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‘Hereafter’ Weaves A Bleak Tapestry of Death and Beyond

Hereafter -- Dir. Clint Eastwood (Warner Bros. Pictures) -- 4 STARS

Clint Eastwood's "Hereafter" tells three dark, interwoven narratives.
Clint Eastwood's "Hereafter" tells three dark, interwoven narratives.
By Yair Rosenberg, Crimson Staff Writer

Clint Eastwood’s “Hereafter” is a harsh film. In almost every frame, there is pain, crowding around the edges and waiting to reenter the scene even during the movie’s brief romantic respites. The film tells the story of George Lonagen (Matt Damon), a psychic who can talk to the dead, but wishes he couldn’t, and Marie LeLay (Cecile de France), a French television anchor whose comfortable life is overturned when she has a near-death experience while surviving a devastating tsumani. But emotionally, “Hereafter” is primarily the agonizing story of a twelve-year-old boy, Marcus, who attempts to come to terms with the death of his twin brother, Jason (both played by Frankie and George McLaren).

What is it about a child’s pain that proves so compelling and resonant on screen? Is it that tortured young actors like Haley Joel Osment (“The Sixth Sense,” “A.I.”) and Freddie Highmore (“Finding Neverland”) are remarkably skilled—or is it something more basic? “Hereafter” suggests that these performances speak to us so viscerally because we are all children in our pain, and so see ourselves most clearly in the image of the anguished child. Whenever we suffer loss, Eastwood’s film shows—repeatedly—how all the defenses we have built over the course of a lifetime, and all the coping mechanisms we have carefully constructed to shield us from the rough edges of existence, fall away.

Eastwood’s “Hereafter” doesn’t set out to soften this reality, but rather to portray different aspects of it through the stories of three characters and their encounters with death. Early in the film, the audience is introduced to twins Marcus and Jason as they cover for their alcoholic, drug-addicted mother, outwitting the social service agents who seek to remove them from her care. But their momentary triumph is soon shattered by tragedy. Fleeing from a band of London street ruffians, Jason runs into the path of a truck and is killed. That night, as the light goes out in his room, a stricken Marcus says good night to Jason’s empty bed; the next day, he is taken to foster care.

On the other side of the world, in San Francisco, George Lonegan is trying and failing to make it as a construction worker. Once a successful psychic, Lonegan has given up the practice—his ability to instantly know a person’s most painful losses simply by touching them is, he asserts, “a curse, not a gift.” With this withdrawn and alienated role, Damon finally returns to the kind of acting which launched his career in “Good Will Hunting”—that of the troubled individual with a remarkable gift that forever sets him apart.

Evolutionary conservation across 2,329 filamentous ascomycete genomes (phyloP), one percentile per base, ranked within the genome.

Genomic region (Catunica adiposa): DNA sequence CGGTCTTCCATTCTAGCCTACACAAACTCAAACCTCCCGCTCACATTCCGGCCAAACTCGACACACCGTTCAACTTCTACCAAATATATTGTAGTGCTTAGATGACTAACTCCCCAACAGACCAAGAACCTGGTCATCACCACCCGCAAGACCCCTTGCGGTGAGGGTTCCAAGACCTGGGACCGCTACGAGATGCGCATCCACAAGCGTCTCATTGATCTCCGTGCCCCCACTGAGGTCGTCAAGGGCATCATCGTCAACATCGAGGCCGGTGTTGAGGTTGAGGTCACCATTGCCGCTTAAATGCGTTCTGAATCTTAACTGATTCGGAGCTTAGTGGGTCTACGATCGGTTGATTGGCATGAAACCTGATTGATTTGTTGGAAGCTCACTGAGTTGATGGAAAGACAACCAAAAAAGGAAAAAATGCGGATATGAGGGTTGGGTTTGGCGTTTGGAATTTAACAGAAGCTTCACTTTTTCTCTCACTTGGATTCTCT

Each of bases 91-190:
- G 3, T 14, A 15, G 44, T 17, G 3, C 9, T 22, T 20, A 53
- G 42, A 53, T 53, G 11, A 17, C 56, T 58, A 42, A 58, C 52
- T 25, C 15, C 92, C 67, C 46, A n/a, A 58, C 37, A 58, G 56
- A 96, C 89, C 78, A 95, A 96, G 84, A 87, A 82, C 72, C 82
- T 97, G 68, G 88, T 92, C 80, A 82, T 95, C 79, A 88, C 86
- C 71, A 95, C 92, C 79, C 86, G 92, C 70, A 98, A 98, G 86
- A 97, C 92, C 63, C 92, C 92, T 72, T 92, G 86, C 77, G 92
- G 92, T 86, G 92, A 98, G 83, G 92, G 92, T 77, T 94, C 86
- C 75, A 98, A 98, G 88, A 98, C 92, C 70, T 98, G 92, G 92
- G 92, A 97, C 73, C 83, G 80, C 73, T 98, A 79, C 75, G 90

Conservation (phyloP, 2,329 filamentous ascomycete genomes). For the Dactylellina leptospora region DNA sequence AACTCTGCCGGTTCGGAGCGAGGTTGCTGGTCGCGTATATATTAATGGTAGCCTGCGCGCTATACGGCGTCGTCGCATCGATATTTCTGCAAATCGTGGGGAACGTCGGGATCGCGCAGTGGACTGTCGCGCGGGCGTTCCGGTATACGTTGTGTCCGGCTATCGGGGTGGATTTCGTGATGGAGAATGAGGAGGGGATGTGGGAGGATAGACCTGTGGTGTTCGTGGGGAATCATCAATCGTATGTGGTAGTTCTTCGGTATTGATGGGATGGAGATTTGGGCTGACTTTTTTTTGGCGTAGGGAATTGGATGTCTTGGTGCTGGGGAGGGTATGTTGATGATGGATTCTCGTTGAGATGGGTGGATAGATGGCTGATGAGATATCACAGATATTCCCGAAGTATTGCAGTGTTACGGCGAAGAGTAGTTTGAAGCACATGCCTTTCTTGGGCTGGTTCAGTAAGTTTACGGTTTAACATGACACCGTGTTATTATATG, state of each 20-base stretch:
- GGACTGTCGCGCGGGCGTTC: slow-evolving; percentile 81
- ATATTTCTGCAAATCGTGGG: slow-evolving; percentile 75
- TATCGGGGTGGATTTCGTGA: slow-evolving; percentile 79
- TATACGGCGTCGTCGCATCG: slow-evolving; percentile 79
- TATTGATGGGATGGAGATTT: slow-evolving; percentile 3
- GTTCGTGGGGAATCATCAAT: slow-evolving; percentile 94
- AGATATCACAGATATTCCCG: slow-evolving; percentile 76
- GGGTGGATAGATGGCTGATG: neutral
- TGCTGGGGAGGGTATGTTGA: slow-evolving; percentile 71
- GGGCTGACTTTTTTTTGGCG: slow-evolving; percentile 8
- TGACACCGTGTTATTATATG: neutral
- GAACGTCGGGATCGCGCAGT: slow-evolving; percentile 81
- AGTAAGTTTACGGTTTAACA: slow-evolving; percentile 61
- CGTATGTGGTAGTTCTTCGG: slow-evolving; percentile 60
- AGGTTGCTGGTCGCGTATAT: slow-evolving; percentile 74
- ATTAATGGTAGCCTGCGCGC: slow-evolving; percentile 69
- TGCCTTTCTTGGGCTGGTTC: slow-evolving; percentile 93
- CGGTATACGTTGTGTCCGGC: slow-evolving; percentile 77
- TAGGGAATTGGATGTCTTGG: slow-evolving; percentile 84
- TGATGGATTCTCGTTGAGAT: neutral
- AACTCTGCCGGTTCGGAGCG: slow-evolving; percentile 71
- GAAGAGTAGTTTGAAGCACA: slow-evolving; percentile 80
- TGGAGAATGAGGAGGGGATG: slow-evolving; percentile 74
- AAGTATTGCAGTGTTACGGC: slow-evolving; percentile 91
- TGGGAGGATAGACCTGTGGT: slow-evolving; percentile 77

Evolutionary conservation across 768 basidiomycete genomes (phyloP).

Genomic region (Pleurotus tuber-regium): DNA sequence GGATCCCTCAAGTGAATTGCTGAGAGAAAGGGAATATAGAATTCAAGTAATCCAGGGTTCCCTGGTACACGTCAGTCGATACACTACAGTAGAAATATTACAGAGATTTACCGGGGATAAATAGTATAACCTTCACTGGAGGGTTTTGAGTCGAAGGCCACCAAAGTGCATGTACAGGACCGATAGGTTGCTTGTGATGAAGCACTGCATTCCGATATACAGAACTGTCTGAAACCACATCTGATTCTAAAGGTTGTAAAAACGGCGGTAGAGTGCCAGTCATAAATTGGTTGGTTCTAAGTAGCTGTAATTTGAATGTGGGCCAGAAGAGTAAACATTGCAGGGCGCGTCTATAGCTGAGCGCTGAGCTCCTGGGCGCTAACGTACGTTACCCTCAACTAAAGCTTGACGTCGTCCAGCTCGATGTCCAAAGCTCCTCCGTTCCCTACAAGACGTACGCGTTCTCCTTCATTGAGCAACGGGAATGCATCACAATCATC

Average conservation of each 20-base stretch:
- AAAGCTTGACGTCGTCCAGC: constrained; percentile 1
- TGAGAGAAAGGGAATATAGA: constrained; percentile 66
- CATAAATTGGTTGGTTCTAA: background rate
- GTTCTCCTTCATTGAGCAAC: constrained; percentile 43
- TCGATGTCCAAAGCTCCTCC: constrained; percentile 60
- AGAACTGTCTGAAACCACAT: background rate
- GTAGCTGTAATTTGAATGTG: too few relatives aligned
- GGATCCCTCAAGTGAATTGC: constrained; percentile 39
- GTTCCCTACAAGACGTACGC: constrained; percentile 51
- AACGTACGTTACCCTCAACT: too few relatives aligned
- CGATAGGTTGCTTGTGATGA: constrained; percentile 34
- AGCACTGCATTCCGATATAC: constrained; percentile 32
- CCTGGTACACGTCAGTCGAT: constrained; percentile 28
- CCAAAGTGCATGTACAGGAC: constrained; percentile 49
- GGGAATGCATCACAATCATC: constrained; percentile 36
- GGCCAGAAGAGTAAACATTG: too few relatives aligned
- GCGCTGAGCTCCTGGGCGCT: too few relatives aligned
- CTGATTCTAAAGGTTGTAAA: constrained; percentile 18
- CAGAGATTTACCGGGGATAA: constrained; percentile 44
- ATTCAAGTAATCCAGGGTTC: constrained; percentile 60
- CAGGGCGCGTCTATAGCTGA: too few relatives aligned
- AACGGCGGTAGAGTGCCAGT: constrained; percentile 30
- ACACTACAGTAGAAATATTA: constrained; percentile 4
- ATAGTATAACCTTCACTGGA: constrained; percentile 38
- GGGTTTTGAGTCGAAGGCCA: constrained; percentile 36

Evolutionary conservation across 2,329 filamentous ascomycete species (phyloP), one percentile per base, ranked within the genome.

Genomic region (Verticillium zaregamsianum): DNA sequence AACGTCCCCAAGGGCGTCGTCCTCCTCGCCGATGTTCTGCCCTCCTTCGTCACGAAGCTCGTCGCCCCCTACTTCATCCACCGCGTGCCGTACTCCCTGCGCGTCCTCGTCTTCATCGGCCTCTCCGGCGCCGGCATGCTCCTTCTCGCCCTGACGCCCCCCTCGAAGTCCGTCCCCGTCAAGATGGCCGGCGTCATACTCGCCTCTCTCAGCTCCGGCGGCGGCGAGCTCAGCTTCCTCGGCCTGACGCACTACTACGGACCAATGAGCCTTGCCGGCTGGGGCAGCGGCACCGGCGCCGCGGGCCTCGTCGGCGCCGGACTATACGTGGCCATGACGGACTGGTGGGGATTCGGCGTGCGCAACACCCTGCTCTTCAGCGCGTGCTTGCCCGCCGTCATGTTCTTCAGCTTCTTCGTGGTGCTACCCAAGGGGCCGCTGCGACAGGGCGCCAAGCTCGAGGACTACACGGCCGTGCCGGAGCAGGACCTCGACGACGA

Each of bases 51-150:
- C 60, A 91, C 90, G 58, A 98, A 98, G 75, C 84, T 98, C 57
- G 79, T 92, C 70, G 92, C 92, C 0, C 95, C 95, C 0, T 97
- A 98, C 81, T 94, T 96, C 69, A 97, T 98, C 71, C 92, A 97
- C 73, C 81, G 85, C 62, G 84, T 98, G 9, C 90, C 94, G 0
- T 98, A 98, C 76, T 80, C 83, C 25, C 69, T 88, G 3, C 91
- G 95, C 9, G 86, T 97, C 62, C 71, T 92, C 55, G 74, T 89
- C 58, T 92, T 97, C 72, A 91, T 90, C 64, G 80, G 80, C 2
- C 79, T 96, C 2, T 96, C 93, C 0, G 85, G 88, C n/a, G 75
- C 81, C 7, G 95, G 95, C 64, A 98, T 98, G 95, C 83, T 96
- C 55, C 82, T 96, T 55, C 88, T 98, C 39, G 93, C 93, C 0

In the film’s third and weakest storyline, television personality Marie LeLay attempts to investigate a vision she had of the afterlife while lying near death after a tsunami. Suddenly, the world she had constructed for herself, one of fashionable pseudo-intellectualism and media glamour, loses its appeal—death is LeLay’s new preoccupation. Her strange obsession leads her to lose her job and many of her friends, but, as one might guess, puts her on a path that will ultimately intersect with that of George and Marcus, whose stories merge when the latter discovers the former’s website. The inevitable meeting between the psychic and the bereaved boy—between the man who desperately seeks to escape the dead, and the child who wishes more than anything to speak to them—is both entirely predictable and incredibly moving, much like the entire movie.

Each story in Peter Morgan’s screenplay illustrates, without any illusions or Hollywood retouching, another side of the painful human struggle with loss. Some characters, like Lonegan, try to run from death or ignore it. Others, like Marcus and LeLay, cannot put it out of their minds. These are people we have met, and experiences we ourselves have had. Thus, at its emotional heart, “Hereafter” is a very familiar film. The ostensibly strange concept of the afterlife turns out to be a plot device used to explore human relationships and loss, much like euthanasia was in Eastwood’s “Million Dollar Baby.” This film is not interested in arguments for or against a world to come, or about whether psychics can truly commune with the dead, but rather in the raw emotions which fuel these debates.

“Hereafter” is not the sort of movie one watches with friends, or that airs repeatedly on television after its release. Films with children dying, graphically-depicted tsunamis and even a terrorist attack, rarely are—at least the kind that don’t destroy national landmarks along the way. Unlike most movies, “Hereafter” invites contemplation of the world at its worst, not an escape from it, and in this it succeeds. But the film also offers hope—for though Eastwood does not come to lessen the pain of human loss, he does remind us of its meaning.

—Staff writer Yair Rosenberg can be reached at

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